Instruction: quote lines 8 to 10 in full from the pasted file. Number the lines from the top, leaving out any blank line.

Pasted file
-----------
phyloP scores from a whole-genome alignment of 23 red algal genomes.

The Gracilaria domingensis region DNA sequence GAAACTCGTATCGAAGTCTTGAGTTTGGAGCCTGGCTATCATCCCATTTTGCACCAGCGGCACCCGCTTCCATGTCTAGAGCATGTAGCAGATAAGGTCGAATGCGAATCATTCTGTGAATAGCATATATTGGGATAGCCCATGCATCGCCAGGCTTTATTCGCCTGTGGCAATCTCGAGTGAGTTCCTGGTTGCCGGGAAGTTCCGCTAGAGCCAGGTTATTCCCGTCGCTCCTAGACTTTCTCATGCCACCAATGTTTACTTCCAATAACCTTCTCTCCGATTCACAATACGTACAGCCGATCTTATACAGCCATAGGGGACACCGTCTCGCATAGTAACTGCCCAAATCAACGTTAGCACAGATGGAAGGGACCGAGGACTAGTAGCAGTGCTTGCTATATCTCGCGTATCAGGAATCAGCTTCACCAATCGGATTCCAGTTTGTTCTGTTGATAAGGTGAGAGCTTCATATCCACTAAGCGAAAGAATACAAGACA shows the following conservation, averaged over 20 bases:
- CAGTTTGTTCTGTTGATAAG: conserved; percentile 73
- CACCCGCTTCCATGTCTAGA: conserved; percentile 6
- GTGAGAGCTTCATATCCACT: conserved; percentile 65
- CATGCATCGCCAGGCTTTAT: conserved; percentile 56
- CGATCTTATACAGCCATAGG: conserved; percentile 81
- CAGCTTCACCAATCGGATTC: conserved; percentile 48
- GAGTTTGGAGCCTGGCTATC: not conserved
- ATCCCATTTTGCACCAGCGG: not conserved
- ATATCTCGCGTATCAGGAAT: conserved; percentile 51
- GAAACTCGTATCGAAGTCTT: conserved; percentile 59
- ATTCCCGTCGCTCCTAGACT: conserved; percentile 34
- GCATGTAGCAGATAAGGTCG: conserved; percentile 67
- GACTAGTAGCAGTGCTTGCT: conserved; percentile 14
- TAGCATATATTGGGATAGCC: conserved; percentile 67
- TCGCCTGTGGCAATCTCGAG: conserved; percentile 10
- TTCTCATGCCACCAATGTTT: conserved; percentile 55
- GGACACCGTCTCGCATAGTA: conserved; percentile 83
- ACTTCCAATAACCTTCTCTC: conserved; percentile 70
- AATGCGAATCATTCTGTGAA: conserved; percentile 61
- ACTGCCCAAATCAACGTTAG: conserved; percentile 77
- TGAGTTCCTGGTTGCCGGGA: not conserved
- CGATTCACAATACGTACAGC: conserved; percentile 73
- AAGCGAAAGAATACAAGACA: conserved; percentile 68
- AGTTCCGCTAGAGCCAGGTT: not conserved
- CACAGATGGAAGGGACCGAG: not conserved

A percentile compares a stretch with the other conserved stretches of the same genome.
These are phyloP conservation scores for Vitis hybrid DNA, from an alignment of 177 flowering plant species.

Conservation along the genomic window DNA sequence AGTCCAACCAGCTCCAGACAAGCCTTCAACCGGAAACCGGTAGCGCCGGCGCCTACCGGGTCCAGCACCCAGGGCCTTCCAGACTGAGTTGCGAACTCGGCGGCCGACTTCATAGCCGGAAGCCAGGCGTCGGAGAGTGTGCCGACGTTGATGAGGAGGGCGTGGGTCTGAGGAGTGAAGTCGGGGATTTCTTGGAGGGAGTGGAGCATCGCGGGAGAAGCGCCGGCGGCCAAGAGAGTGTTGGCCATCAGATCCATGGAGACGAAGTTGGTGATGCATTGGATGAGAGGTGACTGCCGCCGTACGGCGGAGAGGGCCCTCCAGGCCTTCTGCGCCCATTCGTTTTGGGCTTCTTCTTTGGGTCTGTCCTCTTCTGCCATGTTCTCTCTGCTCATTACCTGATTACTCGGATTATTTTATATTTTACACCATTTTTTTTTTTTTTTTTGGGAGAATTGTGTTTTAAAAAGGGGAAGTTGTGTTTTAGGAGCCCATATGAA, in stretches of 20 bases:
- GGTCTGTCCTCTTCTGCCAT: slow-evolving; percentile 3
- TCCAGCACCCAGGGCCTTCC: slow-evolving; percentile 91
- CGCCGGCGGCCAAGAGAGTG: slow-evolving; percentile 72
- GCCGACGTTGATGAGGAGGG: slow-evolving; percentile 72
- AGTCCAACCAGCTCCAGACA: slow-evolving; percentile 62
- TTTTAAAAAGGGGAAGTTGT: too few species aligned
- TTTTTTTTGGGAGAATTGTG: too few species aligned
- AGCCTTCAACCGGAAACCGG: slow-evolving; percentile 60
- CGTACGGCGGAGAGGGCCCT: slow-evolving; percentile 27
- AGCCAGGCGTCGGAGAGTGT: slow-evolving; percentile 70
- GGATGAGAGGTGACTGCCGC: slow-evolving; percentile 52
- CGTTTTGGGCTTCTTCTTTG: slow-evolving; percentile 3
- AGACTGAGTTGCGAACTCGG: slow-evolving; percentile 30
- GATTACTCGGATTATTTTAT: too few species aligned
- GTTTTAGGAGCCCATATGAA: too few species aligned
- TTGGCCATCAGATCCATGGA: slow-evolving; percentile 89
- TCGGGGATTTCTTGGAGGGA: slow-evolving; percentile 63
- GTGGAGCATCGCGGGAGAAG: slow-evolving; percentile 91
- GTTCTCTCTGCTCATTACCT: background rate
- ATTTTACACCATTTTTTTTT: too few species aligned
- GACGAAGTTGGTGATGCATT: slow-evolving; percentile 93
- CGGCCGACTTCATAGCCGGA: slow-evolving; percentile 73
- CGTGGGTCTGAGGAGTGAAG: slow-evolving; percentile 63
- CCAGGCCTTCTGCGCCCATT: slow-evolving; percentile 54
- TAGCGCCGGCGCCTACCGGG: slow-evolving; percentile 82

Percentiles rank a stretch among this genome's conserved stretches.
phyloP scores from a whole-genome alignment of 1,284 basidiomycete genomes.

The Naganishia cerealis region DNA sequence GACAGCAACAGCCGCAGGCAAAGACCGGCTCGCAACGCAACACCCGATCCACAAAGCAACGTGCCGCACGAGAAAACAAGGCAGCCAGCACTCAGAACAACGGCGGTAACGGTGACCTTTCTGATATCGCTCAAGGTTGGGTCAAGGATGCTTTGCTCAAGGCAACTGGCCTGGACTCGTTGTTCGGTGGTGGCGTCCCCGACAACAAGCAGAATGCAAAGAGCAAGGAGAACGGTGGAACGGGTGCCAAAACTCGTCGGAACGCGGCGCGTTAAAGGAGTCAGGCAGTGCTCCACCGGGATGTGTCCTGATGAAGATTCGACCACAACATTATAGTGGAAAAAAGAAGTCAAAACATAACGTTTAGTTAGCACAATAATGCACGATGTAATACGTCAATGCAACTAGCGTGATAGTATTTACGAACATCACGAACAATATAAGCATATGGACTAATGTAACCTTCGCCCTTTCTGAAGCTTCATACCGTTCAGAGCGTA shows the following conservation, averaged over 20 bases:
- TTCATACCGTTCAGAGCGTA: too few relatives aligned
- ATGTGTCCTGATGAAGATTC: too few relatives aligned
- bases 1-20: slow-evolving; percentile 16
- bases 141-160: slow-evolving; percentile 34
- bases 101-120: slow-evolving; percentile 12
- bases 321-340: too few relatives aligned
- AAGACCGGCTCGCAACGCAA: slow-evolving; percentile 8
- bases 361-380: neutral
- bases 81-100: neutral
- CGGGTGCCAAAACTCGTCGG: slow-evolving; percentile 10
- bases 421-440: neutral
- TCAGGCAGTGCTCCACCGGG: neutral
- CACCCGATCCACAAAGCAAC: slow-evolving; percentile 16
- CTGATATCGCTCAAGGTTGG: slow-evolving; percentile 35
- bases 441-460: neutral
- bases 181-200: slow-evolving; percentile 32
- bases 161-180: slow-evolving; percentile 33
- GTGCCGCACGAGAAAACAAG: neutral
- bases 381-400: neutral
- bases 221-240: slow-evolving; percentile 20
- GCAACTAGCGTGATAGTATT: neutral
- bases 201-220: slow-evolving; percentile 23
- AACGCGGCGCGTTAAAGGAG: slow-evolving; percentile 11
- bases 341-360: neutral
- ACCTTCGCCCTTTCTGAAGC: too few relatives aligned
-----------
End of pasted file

- CAGCTTCACCAATCGGATTC: conserved; percentile 48
- GAGTTTGGAGCCTGGCTATC: not conserved
- ATCCCATTTTGCACCAGCGG: not conserved